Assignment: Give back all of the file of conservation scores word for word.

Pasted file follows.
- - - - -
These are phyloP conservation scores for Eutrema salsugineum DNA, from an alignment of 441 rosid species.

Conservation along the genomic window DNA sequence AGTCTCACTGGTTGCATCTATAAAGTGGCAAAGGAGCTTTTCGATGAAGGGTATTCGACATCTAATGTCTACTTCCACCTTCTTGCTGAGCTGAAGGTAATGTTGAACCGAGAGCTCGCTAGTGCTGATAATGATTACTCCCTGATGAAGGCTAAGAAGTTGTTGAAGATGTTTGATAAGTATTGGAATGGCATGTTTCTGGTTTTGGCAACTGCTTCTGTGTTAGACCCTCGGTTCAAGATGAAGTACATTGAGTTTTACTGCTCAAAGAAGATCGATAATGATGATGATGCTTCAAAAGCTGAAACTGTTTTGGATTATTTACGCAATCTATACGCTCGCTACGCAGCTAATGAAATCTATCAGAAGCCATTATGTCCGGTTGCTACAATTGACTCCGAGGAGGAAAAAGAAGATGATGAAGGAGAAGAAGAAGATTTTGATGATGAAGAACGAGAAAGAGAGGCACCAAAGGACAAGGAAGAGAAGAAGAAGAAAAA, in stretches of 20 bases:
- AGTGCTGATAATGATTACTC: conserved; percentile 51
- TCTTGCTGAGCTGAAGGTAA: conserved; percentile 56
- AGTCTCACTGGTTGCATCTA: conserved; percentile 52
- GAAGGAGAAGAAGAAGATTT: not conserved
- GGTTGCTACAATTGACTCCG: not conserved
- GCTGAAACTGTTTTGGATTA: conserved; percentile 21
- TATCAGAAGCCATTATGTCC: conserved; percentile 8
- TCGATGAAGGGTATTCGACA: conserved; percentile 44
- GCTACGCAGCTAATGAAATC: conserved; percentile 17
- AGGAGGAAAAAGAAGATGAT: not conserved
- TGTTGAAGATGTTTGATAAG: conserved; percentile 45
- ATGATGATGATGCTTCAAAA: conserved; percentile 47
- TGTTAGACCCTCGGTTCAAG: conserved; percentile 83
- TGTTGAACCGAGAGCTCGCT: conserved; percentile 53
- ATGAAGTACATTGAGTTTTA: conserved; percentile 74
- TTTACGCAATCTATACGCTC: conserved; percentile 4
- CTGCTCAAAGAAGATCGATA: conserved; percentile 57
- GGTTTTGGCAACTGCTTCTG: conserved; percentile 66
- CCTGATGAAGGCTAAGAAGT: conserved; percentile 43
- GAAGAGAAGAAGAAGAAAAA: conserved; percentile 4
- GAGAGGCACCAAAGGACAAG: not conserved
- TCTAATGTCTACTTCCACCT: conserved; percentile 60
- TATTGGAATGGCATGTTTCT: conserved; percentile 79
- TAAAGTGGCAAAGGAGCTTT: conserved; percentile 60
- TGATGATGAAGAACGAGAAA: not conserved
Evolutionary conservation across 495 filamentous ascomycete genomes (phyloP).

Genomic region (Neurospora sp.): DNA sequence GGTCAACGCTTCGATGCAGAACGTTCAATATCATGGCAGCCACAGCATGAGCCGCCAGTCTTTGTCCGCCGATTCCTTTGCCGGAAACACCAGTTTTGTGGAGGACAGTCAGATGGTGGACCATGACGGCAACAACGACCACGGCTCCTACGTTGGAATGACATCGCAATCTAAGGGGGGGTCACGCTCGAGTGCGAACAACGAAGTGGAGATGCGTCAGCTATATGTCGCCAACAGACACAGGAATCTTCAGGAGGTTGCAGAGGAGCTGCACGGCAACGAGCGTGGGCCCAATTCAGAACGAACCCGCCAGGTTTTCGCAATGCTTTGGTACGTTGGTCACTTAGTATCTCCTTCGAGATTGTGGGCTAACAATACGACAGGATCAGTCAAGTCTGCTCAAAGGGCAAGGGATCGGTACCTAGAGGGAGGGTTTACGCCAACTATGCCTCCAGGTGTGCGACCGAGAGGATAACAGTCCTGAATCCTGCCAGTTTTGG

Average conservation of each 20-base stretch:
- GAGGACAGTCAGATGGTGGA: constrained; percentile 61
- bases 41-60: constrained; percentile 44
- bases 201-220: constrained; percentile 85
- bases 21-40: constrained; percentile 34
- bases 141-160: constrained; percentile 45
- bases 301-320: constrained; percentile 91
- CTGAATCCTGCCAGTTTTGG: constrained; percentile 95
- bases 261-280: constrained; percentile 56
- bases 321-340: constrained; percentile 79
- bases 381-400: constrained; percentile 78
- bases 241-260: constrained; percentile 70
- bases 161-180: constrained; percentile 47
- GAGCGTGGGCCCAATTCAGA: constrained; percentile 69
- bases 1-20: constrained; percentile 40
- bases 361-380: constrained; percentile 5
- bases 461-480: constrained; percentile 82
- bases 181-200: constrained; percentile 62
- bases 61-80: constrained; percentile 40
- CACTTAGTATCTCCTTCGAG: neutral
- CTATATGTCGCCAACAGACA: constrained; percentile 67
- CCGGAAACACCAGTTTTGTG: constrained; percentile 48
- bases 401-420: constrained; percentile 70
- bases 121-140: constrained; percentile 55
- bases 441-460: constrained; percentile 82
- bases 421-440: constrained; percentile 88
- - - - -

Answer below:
These are phyloP conservation scores for Eutrema salsugineum DNA, from an alignment of 441 rosid species.

Conservation along the genomic window DNA sequence AGTCTCACTGGTTGCATCTATAAAGTGGCAAAGGAGCTTTTCGATGAAGGGTATTCGACATCTAATGTCTACTTCCACCTTCTTGCTGAGCTGAAGGTAATGTTGAACCGAGAGCTCGCTAGTGCTGATAATGATTACTCCCTGATGAAGGCTAAGAAGTTGTTGAAGATGTTTGATAAGTATTGGAATGGCATGTTTCTGGTTTTGGCAACTGCTTCTGTGTTAGACCCTCGGTTCAAGATGAAGTACATTGAGTTTTACTGCTCAAAGAAGATCGATAATGATGATGATGCTTCAAAAGCTGAAACTGTTTTGGATTATTTACGCAATCTATACGCTCGCTACGCAGCTAATGAAATCTATCAGAAGCCATTATGTCCGGTTGCTACAATTGACTCCGAGGAGGAAAAAGAAGATGATGAAGGAGAAGAAGAAGATTTTGATGATGAAGAACGAGAAAGAGAGGCACCAAAGGACAAGGAAGAGAAGAAGAAGAAAAA, in stretches of 20 bases:
- AGTGCTGATAATGATTACTC: conserved; percentile 51
- TCTTGCTGAGCTGAAGGTAA: conserved; percentile 56
- AGTCTCACTGGTTGCATCTA: conserved; percentile 52
- GAAGGAGAAGAAGAAGATTT: not conserved
- GGTTGCTACAATTGACTCCG: not conserved
- GCTGAAACTGTTTTGGATTA: conserved; percentile 21
- TATCAGAAGCCATTATGTCC: conserved; percentile 8
- TCGATGAAGGGTATTCGACA: conserved; percentile 44
- GCTACGCAGCTAATGAAATC: conserved; percentile 17
- AGGAGGAAAAAGAAGATGAT: not conserved
- TGTTGAAGATGTTTGATAAG: conserved; percentile 45
- ATGATGATGATGCTTCAAAA: conserved; percentile 47
- TGTTAGACCCTCGGTTCAAG: conserved; percentile 83
- TGTTGAACCGAGAGCTCGCT: conserved; percentile 53
- ATGAAGTACATTGAGTTTTA: conserved; percentile 74
- TTTACGCAATCTATACGCTC: conserved; percentile 4
- CTGCTCAAAGAAGATCGATA: conserved; percentile 57
- GGTTTTGGCAACTGCTTCTG: conserved; percentile 66
- CCTGATGAAGGCTAAGAAGT: conserved; percentile 43
- GAAGAGAAGAAGAAGAAAAA: conserved; percentile 4
- GAGAGGCACCAAAGGACAAG: not conserved
- TCTAATGTCTACTTCCACCT: conserved; percentile 60
- TATTGGAATGGCATGTTTCT: conserved; percentile 79
- TAAAGTGGCAAAGGAGCTTT: conserved; percentile 60
- TGATGATGAAGAACGAGAAA: not conserved
Evolutionary conservation across 495 filamentous ascomycete genomes (phyloP).

Genomic region (Neurospora sp.): DNA sequence GGTCAACGCTTCGATGCAGAACGTTCAATATCATGGCAGCCACAGCATGAGCCGCCAGTCTTTGTCCGCCGATTCCTTTGCCGGAAACACCAGTTTTGTGGAGGACAGTCAGATGGTGGACCATGACGGCAACAACGACCACGGCTCCTACGTTGGAATGACATCGCAATCTAAGGGGGGGTCACGCTCGAGTGCGAACAACGAAGTGGAGATGCGTCAGCTATATGTCGCCAACAGACACAGGAATCTTCAGGAGGTTGCAGAGGAGCTGCACGGCAACGAGCGTGGGCCCAATTCAGAACGAACCCGCCAGGTTTTCGCAATGCTTTGGTACGTTGGTCACTTAGTATCTCCTTCGAGATTGTGGGCTAACAATACGACAGGATCAGTCAAGTCTGCTCAAAGGGCAAGGGATCGGTACCTAGAGGGAGGGTTTACGCCAACTATGCCTCCAGGTGTGCGACCGAGAGGATAACAGTCCTGAATCCTGCCAGTTTTGG

Average conservation of each 20-base stretch:
- GAGGACAGTCAGATGGTGGA: constrained; percentile 61
- bases 41-60: constrained; percentile 44
- bases 201-220: constrained; percentile 85
- bases 21-40: constrained; percentile 34
- bases 141-160: constrained; percentile 45
- bases 301-320: constrained; percentile 91
- CTGAATCCTGCCAGTTTTGG: constrained; percentile 95
- bases 261-280: constrained; percentile 56
- bases 321-340: constrained; percentile 79
- bases 381-400: constrained; percentile 78
- bases 241-260: constrained; percentile 70
- bases 161-180: constrained; percentile 47
- GAGCGTGGGCCCAATTCAGA: constrained; percentile 69
- bases 1-20: constrained; percentile 40
- bases 361-380: constrained; percentile 5
- bases 461-480: constrained; percentile 82
- bases 181-200: constrained; percentile 62
- bases 61-80: constrained; percentile 40
- CACTTAGTATCTCCTTCGAG: neutral
- CTATATGTCGCCAACAGACA: constrained; percentile 67
- CCGGAAACACCAGTTTTGTG: constrained; percentile 48
- bases 401-420: constrained; percentile 70
- bases 121-140: constrained; percentile 55
- bases 441-460: constrained; percentile 82
- bases 421-440: constrained; percentile 88